Guided Trips

FISHING REPORT AND SYNOPSIS: 12/3/2019

Winter fishing is nearly upon us. Snow yesterday has given way to falling water temperatures in the Smokies. In general, fish will be hunkered down, although by tomorrow they should start to get more active again as temperatures warm. For the next three months, expect many more fish in the slower places in the Park. Think nymphs and maybe streamers but don't be surprised to find fish rising to blue-winged olives or midges on some days.

On tailwaters like the Clinch, brown trout and some fall spawn rainbows are doing their thing. This is a good time to review good ethics when it comes to spawning trout. Remember that these are the next generation of trout and the best thing you can do is to leave them alone. Avoid wading through spawning areas and don't fish for obvious spawners. For the foreseeable future, we should have high water thanks to big rains this last weekend. Fishing out of the drift boat will be very good through the winter with both nymphing and streamer fishing a distinct possibility. Want to swing for the fences and go for just one monster? Streamers will just get better and better going into January and February.

The Caney is slowly coming around. A few shad are coming through the dam, but lingering water quality problems are limiting the fishing. Winter streamer floats will produce shots at larger brown trout for anglers willing to work hard. Next spring should bring good fishing again.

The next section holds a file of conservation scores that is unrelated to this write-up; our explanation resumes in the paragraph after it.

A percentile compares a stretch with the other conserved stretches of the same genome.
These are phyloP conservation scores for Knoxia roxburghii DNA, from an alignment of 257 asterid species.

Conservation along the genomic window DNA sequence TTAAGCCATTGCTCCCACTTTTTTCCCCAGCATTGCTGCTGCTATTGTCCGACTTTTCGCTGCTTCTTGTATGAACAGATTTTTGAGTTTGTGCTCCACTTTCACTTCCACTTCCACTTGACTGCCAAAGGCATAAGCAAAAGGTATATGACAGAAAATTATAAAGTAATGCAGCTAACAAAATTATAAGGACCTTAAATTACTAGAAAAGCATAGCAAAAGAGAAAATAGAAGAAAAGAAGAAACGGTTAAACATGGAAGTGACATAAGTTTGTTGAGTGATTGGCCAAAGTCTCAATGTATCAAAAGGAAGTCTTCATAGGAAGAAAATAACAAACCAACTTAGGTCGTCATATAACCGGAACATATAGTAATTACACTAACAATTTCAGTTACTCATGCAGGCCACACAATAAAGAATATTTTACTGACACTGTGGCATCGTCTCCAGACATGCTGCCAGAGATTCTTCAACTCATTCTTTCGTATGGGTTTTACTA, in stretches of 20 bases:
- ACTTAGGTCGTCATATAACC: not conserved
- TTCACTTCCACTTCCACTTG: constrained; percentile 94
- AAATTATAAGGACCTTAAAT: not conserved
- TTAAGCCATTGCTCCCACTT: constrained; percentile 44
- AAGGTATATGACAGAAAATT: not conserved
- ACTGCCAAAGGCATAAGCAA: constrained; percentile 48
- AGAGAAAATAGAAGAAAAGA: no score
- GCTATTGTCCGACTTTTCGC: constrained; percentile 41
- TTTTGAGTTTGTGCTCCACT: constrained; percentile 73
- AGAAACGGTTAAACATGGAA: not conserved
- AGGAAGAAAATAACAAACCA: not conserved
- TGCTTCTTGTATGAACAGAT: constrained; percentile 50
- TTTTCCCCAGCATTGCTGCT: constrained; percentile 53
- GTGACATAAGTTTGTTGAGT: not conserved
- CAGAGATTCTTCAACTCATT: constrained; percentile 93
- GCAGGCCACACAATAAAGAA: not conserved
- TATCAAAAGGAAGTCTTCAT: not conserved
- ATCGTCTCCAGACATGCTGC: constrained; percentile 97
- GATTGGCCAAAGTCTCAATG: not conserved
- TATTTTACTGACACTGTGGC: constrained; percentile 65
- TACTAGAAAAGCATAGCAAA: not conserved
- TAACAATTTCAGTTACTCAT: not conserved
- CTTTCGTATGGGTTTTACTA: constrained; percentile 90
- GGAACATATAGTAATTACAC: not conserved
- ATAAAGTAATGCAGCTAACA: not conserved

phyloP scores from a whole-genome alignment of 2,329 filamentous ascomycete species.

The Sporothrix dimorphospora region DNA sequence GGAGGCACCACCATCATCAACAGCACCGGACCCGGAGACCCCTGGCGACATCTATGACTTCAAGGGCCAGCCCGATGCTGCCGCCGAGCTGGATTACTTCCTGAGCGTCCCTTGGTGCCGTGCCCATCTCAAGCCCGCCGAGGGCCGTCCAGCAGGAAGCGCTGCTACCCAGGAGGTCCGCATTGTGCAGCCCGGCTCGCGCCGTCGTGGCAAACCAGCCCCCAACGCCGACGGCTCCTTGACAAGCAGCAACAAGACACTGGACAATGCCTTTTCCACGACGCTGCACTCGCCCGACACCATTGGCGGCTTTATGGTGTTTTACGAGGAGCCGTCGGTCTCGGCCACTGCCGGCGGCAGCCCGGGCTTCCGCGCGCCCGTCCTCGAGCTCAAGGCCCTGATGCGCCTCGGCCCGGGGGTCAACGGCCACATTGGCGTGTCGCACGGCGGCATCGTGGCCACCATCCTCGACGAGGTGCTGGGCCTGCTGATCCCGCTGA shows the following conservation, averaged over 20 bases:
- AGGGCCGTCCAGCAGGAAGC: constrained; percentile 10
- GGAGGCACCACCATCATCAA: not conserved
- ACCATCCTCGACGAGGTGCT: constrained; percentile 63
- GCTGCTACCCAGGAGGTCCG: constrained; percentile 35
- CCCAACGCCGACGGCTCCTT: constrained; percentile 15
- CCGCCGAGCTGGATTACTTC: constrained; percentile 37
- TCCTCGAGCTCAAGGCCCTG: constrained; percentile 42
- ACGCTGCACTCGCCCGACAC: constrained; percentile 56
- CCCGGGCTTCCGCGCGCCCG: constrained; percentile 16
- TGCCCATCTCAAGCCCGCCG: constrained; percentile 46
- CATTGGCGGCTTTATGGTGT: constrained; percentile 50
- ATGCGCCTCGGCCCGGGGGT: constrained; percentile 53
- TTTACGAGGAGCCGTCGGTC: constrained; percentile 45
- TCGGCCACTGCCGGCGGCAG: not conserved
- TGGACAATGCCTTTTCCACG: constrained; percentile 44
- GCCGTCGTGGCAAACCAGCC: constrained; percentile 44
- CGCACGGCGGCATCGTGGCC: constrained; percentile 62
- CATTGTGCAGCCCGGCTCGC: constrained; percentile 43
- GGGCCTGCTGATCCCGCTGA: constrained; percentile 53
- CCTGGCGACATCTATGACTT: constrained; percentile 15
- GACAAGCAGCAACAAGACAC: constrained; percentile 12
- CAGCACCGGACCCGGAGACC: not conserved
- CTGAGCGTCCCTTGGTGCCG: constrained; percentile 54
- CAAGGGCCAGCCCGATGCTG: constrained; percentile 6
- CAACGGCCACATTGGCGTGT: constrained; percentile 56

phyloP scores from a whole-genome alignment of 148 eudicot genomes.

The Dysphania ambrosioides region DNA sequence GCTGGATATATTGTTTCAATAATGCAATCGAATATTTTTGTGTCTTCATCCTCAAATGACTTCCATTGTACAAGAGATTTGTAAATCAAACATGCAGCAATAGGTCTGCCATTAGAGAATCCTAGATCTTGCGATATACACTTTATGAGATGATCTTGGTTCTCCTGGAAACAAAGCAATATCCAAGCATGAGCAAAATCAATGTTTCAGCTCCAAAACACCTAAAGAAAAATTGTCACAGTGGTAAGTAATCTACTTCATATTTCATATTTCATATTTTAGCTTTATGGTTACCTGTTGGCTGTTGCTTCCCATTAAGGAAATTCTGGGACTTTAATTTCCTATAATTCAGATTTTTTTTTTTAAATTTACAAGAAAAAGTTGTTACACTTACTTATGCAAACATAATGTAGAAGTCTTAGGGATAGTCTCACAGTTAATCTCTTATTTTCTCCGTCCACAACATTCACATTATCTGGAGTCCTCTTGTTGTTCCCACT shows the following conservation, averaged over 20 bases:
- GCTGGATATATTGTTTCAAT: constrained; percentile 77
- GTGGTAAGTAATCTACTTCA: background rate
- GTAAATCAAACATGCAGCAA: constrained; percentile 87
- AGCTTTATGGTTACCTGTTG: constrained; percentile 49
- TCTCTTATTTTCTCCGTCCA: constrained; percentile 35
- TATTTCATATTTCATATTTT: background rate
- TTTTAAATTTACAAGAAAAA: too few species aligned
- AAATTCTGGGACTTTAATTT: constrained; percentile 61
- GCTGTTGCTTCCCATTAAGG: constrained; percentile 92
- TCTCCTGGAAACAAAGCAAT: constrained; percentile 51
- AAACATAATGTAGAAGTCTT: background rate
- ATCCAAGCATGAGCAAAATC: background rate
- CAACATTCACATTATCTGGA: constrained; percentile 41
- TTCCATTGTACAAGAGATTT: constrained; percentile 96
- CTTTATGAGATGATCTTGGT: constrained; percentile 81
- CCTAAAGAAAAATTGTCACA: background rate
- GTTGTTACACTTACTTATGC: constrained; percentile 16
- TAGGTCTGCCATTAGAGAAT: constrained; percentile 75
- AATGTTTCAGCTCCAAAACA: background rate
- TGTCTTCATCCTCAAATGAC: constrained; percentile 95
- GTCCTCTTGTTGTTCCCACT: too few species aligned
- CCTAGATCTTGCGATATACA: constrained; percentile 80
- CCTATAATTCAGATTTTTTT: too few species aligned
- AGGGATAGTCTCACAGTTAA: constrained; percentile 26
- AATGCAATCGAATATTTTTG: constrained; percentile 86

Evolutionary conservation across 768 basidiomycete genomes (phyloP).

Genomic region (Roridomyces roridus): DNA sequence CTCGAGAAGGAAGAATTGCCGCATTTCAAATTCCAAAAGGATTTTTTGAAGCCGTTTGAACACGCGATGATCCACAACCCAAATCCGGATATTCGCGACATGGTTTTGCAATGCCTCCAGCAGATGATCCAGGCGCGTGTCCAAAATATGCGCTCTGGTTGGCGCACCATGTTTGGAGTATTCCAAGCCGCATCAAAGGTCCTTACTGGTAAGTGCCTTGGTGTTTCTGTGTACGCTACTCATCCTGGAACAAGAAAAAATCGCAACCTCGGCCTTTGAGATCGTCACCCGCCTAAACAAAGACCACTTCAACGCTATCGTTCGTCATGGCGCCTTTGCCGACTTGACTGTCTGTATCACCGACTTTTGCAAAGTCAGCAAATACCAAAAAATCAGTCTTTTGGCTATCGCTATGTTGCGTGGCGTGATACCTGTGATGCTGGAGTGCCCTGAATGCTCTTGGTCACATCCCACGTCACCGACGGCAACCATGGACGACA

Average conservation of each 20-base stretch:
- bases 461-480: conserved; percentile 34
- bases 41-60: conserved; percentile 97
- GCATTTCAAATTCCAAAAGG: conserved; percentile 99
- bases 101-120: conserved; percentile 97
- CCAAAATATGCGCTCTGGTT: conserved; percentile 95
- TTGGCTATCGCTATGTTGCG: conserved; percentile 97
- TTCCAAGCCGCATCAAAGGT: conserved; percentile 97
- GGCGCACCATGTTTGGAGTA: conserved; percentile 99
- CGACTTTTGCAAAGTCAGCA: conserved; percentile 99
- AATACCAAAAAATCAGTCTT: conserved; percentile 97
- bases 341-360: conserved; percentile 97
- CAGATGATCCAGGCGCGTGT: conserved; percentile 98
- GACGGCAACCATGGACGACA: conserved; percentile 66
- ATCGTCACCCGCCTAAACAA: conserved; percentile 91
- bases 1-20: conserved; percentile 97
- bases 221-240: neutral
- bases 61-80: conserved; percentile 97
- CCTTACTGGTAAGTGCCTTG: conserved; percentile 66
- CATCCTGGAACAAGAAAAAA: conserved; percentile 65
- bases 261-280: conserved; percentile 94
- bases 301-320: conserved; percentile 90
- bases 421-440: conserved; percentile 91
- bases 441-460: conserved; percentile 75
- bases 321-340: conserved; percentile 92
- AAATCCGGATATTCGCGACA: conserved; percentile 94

Winter is our favorite time to get on the musky streams. In between bouts of high water, those will be fishing well for the next few months.

Photo of the Month: Big Fish Chuck Strikes Again

Photo of the Month: Big Fish Chuck Strikes Again

Monday, April 07, 2008

New Video

Check out the new video I posted below from this past Friday. The white bass were hitting well although it took me awhile to figure things out. The key was a VERY slow retrieve or else they wouldn't touch it. They were feeding heavily on shad and other minnows (see photo below). In addition to the bass, I also caught a nice thick bluegill.


I went again for a little while yesterday and things were slow. The one hit I had was big though. My fly was drifting along nicely when my line stopped and shot forward. I quickly set the hook to find what felt like a swimming rock attached. It bolted downstream ripping line until I was very near to be in my backing. After what seemed like an eternity, I had a large (estimated at around 10 pounds) drum up almost to the bank but couldn't get it to budge any further. Finally, it threw the hook right at my feet. It was a sad moment but then, I wasn't too upset because I've already caught them and I was really wanting to hook a striper. Maybe next time...

2 comments:

  1. The panfish up here want everything to be slow as molasses too.

    They're finally biting though!

    ReplyDelete
  2. The craziest thing about the slow retrieve is that a couple of days earlier, I couldn't hardly retrieve it fast enough...go figure...

    ReplyDelete

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